The National Concerned Drivers Association and True Drivers Union have called on its members across the country to resist any form of increment in road tolls by government.
This follows a hint by caretaker Finance Minister Osei Kyei-Mensah-Bonsu about government’s intended review of road tolls.
According to the Drivers Association, its members have been paying road tolls for years without seeing any proper development by government on the roads.
In a statement by the association, the association bemoaned the increase in the price of fuel and announced it will increase transportation fares effective Thursday, 18 March 2021.
“Now fuel consumers are again set to pay more at the pump as some major Oil Marketing Companies (OMCs) have further increased their prices”, the statement by the two driver groups noted. The fuel increment is also coupled with increment of prices of spare parts and other lubricants.
“With this situation, we have in consultations with all other driving unions and associations decided to increase the prices of fares come Thursday 18/03/2021.”
It urged “stakeholders” to bear with them and comply with the decision to enable it “serve them better.”
It further noted that: “As drivers, we have been paying the road tolls for years yet, there have been no developments on our roads especially on our highways, not to talk about the rural and urban roads” adding that: “We are therefore calling on all drivers unions and associations to help resist any form of road toll increment.”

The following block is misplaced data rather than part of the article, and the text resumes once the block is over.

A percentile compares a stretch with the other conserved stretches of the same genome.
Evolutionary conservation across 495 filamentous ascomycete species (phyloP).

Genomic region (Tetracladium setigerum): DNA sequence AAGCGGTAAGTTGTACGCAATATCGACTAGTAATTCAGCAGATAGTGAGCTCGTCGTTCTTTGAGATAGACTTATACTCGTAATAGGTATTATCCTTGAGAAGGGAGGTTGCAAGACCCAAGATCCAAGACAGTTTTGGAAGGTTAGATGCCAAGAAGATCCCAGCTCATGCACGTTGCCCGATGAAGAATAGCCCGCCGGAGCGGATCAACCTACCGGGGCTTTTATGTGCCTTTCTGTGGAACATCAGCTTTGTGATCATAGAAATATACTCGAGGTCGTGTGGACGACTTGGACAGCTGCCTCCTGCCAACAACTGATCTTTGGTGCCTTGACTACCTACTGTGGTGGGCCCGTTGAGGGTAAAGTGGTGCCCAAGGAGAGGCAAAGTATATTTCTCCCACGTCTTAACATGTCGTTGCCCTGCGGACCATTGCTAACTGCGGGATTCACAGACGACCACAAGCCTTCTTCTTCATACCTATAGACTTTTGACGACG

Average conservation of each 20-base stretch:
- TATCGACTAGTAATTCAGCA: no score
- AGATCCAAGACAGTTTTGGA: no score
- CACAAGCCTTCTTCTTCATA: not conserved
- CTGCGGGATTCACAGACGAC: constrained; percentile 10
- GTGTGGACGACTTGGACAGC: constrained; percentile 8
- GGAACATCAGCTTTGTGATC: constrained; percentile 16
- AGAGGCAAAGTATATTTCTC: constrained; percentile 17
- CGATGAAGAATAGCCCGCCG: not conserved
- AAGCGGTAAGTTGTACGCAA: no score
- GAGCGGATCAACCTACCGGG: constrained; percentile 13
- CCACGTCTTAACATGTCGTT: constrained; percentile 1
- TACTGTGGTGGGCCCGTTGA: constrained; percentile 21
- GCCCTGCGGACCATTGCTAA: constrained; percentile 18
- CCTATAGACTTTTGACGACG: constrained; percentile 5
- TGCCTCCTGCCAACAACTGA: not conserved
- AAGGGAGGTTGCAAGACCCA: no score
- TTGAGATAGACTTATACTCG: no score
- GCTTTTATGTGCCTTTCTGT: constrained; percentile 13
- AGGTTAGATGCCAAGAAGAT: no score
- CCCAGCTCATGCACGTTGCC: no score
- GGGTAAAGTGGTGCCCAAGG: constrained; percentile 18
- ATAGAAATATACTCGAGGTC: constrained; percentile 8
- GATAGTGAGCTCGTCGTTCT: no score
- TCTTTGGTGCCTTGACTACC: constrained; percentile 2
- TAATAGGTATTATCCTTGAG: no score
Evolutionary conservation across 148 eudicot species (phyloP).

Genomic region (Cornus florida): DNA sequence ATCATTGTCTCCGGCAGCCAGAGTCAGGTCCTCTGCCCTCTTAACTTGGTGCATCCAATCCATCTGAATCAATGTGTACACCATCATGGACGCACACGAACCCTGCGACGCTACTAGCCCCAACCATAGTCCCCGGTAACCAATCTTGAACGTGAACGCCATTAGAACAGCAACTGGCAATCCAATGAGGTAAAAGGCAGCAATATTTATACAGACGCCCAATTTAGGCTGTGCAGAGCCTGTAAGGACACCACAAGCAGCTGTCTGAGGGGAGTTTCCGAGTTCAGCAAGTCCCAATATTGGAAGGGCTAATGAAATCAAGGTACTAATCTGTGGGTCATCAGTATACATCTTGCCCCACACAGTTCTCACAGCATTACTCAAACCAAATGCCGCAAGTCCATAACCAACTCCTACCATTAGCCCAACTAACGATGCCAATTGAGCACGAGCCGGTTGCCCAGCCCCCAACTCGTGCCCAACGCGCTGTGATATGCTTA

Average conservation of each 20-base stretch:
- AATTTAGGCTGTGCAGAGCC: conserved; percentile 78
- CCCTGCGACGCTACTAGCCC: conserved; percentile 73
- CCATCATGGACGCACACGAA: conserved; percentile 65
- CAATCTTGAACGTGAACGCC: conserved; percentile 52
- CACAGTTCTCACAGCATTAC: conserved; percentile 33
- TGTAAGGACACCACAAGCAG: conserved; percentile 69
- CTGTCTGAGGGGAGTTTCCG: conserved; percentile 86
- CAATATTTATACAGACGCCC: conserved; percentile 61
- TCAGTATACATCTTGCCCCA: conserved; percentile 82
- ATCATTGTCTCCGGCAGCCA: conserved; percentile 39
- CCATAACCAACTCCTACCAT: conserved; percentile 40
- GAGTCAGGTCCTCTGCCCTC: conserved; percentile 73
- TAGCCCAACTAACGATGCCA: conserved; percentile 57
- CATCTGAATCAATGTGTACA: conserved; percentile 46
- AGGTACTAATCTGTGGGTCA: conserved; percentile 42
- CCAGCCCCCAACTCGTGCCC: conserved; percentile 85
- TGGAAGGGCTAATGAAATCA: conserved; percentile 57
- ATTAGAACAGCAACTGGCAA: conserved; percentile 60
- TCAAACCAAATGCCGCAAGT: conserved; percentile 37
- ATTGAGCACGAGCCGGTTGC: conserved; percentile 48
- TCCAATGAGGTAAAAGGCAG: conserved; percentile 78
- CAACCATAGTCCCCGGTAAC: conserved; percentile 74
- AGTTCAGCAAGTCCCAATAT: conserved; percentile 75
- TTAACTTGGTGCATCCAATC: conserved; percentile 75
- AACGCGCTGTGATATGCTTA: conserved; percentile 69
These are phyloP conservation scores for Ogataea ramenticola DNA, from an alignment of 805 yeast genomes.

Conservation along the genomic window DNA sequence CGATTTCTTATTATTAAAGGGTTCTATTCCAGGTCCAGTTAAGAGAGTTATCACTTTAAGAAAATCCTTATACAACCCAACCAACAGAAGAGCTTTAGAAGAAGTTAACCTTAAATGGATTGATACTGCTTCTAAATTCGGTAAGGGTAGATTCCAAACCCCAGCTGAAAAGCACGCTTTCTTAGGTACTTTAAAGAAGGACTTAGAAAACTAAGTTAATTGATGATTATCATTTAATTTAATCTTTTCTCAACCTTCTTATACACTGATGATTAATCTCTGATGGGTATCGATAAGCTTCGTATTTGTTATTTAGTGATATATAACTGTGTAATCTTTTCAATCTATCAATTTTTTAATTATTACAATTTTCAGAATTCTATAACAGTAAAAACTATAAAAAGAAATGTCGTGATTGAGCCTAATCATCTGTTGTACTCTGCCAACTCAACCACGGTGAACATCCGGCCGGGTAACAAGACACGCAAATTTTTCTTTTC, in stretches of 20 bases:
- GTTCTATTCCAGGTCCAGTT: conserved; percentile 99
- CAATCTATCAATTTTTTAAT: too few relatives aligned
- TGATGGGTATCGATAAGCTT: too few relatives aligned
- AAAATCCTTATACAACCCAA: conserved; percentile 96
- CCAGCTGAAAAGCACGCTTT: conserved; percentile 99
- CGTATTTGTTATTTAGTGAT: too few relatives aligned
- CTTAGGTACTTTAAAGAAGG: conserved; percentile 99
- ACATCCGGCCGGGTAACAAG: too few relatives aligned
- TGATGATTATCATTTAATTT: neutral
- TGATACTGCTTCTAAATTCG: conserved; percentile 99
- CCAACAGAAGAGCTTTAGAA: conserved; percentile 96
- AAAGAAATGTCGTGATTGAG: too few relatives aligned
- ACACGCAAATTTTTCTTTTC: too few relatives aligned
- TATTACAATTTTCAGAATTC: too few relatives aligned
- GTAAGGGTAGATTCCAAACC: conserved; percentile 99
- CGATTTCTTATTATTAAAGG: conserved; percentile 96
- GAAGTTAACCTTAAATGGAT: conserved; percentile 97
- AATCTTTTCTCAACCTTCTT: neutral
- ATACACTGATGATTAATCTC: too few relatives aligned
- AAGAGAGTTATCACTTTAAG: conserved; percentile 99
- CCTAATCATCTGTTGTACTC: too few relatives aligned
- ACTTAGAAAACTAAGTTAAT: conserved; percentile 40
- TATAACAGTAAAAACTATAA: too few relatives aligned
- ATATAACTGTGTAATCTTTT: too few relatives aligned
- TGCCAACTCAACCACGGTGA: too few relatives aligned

The government of Ghana intends reviewing road tolls, caretaker Finance Minister hinted while delivering this year’s budget statement on the floor of Parliament on Friday, 12 March 2021.
“Mr Speaker, to maintain the improvements on our roads, the government will review existing road tolls and align them with current market rates”, he told Parliament on Friday, 12 March 2021 when he delivered the budget and economic statement. “This will form part of the framework for promoting burden-sharing, as we seek to transform our road and infrastructure sector in a post-COVID era”.
Furthermore, he noted, in 2021, “we will amend the Fees and Charges (Miscellaneous Provisions) Act, 2018 (Act 983) that governs the setting of rates and tolls to accommodate an automatic annual adjustment that will be pegged to the previous year’s average annual inflation as published by the Ghana Statistical Service”.
The likely upward adjustment will add to new levies and taxes introduced by the government in the budget.